Domenico Cimarosa was just seven when his father, a mason, fell from scaffolding during the construction of a Naples’ palace and subsequently died. To support the family his mother began doing laundry at the local monastery, while the attached school took Cimarosa on as a student. Cimarosa’s intelligence soon attracted the attention of the monastery’s organist, Father Polcano, who initiated his musical education and after several years supported his protégé’s scholarship application to one of Naples’ top conservatoires.
From these humble beginnings, Cimarosa soon became one of his generation’s best-known composers. His first opera was performed when he was just 23 and Cimarosa later held a series of prestigious and well-remunerated musical posts including Court Composer for Catherine the Great in Russia and Kapellmeister to the Holy Roman Emperor.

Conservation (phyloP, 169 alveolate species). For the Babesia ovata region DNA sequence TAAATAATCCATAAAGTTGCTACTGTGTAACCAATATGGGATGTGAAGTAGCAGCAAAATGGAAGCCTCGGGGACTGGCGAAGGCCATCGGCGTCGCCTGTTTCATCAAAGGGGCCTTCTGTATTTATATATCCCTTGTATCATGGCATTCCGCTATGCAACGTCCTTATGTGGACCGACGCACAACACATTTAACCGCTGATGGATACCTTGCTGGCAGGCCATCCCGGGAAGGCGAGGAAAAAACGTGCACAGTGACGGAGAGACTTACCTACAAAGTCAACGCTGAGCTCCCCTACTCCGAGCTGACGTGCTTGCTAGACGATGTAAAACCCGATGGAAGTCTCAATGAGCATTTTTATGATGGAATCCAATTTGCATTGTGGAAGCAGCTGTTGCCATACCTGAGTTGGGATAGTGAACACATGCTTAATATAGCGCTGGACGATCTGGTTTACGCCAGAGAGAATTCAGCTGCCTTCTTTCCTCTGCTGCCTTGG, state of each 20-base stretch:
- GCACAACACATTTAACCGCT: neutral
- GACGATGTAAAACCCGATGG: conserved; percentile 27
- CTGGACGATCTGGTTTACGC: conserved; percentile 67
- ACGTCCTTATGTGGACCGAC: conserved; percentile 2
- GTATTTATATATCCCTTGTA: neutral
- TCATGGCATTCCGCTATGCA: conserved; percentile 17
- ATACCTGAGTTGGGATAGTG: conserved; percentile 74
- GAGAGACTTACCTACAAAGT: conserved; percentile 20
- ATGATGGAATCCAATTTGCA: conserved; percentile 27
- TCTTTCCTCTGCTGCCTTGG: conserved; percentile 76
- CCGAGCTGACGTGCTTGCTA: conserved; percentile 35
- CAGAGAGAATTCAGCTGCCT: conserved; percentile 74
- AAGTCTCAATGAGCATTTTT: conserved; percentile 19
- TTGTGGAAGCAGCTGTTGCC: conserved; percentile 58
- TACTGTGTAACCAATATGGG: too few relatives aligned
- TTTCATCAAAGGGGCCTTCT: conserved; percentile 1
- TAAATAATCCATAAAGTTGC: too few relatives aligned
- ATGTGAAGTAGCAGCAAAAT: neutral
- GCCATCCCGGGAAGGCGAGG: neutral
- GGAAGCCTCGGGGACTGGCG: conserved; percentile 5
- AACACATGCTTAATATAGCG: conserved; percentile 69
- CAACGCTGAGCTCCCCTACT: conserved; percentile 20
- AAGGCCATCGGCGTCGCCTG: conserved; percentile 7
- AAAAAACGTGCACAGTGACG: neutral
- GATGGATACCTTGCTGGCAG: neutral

Cimarosa is now remembered primarily for his substantial contribution to opera; his other works, including the sonatas on which this concerto is based, have been largely ignored. In fact, very little is known about the almost 90 single- movement keyboard sonatas Cimarosa composed, although it has been hypothesized that they were written for pedagogical purposes, as many focus on a specific musical ‘problem’.
In 1942, Australian composer Arthur Benjamin selected four of Cimarosa’s sonatas as the basis for a concerto for oboe and strings, and its later adaptation for clarinet. Charming and elegant, this set of movements presents a microcosm of the inventive lyricism that fuelled Cimarosa’s success in much larger-scale forms.